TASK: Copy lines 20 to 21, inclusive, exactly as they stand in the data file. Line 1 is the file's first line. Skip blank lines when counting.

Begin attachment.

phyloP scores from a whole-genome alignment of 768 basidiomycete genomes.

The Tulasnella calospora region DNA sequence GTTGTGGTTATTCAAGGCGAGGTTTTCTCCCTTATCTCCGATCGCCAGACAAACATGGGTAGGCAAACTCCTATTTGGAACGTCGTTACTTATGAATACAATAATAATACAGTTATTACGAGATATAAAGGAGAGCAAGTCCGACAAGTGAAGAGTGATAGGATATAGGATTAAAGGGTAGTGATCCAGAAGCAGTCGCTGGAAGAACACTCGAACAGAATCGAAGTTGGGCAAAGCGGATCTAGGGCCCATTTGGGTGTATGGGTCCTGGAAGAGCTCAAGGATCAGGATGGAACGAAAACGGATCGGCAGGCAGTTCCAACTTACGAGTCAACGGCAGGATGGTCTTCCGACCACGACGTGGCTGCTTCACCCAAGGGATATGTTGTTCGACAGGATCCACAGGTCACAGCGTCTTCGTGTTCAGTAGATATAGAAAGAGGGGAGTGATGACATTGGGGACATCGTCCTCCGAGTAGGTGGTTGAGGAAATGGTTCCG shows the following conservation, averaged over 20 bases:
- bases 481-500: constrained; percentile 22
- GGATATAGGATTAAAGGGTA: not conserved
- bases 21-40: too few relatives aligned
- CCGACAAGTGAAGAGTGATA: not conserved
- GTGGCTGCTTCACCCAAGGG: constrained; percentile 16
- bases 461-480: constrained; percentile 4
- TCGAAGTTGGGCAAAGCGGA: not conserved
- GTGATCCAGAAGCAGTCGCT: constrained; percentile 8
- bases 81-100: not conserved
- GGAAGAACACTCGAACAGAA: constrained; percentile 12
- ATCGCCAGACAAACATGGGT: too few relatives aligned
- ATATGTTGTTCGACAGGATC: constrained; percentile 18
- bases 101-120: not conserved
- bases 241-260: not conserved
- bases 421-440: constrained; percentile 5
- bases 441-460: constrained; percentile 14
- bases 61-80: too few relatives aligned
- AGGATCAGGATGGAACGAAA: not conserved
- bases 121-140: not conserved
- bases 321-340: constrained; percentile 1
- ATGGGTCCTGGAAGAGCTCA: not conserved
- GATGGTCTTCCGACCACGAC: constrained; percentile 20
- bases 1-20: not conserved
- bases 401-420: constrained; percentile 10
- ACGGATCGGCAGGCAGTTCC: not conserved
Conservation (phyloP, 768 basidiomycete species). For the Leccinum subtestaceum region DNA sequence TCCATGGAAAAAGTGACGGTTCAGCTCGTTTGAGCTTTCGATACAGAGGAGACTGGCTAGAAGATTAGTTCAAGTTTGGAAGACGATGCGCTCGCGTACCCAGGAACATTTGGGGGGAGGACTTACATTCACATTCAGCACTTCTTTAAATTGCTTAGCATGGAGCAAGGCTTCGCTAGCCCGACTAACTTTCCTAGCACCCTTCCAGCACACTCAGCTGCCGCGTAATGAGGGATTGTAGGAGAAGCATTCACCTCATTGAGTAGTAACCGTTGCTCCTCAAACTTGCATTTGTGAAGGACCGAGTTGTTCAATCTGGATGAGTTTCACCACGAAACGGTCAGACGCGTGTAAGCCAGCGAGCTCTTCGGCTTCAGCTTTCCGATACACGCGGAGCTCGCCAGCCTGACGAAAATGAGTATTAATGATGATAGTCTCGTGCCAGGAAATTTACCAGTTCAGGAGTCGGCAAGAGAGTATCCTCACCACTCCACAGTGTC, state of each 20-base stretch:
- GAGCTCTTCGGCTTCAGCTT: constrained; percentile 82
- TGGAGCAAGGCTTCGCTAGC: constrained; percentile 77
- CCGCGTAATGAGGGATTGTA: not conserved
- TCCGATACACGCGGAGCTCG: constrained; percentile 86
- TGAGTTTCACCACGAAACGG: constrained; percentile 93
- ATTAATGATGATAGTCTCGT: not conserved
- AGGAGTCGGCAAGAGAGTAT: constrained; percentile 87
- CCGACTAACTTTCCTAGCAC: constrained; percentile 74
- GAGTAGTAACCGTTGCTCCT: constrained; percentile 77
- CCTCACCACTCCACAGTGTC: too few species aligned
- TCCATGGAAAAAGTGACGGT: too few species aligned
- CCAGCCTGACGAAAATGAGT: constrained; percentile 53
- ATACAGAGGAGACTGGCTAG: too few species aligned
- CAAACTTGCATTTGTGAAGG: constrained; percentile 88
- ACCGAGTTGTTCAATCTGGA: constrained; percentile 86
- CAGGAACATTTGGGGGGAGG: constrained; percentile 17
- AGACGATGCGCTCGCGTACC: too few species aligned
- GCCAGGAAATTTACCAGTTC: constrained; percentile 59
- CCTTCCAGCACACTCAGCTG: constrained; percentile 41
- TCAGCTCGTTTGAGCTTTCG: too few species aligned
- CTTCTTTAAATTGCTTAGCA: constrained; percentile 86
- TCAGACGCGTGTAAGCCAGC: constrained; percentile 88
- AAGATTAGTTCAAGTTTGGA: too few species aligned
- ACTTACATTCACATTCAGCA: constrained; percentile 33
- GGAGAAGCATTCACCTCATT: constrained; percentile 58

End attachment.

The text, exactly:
- AGGATCAGGATGGAACGAAA: not conserved
- bases 121-140: not conserved